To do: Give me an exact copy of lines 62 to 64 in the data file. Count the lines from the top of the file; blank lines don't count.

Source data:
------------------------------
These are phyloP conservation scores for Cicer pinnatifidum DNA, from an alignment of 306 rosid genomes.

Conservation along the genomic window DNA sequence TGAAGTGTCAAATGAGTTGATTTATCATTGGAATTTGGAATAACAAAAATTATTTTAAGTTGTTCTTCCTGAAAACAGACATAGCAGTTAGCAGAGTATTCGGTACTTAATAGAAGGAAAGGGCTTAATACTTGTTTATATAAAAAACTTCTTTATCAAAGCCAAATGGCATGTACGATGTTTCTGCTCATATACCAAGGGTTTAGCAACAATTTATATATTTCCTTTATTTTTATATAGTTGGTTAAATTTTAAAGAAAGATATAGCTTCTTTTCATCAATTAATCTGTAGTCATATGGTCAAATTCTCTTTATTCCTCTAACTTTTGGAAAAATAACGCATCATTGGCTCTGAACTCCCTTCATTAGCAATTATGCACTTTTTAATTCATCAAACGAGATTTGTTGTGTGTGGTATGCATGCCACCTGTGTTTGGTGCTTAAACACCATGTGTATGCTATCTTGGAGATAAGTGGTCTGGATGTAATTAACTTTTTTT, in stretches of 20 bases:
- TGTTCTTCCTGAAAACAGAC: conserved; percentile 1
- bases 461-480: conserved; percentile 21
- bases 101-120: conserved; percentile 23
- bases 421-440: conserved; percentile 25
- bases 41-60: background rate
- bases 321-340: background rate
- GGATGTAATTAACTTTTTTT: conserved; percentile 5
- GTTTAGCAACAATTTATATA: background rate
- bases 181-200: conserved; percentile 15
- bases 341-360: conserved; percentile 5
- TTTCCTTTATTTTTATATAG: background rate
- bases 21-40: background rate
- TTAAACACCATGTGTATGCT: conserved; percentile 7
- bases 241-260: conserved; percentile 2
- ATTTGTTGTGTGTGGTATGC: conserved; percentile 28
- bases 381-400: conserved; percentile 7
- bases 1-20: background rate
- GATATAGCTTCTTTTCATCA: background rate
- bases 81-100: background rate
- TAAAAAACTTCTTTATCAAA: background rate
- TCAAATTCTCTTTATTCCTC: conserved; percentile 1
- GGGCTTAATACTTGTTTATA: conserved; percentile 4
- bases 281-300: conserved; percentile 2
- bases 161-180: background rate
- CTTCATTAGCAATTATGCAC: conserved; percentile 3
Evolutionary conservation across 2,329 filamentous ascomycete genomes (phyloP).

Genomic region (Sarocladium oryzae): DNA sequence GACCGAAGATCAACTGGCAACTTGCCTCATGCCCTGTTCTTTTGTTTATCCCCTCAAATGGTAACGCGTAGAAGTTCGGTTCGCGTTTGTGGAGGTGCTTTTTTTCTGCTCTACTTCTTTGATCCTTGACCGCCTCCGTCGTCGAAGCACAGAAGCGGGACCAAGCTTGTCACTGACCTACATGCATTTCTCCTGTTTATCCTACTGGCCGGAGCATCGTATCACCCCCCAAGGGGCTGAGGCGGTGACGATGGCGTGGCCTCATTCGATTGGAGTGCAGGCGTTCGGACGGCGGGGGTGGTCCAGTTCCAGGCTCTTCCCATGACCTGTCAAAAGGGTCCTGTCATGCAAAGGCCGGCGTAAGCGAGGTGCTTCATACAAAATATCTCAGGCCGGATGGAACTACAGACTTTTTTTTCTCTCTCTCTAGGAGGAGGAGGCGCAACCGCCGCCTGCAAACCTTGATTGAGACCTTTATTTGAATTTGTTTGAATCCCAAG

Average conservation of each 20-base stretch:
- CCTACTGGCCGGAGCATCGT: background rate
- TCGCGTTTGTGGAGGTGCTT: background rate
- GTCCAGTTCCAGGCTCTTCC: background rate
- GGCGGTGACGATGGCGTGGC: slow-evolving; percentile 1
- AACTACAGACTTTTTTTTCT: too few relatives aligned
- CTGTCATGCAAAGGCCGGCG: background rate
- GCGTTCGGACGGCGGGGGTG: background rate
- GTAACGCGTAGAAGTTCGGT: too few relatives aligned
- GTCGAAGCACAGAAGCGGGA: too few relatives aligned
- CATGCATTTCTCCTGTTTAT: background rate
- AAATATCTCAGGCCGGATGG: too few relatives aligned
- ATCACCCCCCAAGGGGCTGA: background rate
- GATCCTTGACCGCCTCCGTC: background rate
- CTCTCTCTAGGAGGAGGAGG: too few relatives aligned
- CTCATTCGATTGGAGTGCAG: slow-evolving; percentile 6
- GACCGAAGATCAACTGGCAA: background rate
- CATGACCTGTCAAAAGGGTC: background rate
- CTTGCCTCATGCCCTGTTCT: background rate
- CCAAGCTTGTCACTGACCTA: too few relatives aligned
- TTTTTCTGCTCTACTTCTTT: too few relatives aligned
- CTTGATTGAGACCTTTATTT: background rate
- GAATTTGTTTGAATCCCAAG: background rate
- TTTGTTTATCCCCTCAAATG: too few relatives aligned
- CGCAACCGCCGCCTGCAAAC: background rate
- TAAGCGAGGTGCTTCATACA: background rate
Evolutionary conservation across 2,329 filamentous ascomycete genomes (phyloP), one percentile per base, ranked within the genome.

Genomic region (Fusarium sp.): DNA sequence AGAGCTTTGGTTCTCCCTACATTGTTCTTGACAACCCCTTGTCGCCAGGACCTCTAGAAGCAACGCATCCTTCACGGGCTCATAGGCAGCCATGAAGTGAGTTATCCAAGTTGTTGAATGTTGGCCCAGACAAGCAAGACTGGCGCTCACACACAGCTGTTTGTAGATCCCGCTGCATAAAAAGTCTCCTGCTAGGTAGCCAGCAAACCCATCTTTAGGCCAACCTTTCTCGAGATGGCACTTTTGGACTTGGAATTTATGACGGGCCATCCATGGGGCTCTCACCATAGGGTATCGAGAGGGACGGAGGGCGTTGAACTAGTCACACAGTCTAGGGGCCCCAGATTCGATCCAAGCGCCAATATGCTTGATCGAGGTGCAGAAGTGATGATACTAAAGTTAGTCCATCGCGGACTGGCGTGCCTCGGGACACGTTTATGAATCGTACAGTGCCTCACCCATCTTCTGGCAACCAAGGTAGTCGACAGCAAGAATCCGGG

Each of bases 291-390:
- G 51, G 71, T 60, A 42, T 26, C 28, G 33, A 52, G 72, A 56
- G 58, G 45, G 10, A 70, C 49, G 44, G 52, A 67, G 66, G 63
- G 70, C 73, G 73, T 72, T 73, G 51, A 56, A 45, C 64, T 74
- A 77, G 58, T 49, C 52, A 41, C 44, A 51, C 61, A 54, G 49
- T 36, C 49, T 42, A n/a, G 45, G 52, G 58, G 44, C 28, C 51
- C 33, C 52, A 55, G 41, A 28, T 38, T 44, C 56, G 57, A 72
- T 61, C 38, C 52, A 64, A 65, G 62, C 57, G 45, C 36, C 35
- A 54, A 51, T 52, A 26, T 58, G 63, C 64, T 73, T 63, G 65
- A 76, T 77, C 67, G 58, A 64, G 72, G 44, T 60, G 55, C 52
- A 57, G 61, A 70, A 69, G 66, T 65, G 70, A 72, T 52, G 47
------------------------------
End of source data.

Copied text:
- A 77, G 58, T 49, C 52, A 41, C 44, A 51, C 61, A 54, G 49
- T 36, C 49, T 42, A n/a, G 45, G 52, G 58, G 44, C 28, C 51
- C 33, C 52, A 55, G 41, A 28, T 38, T 44, C 56, G 57, A 72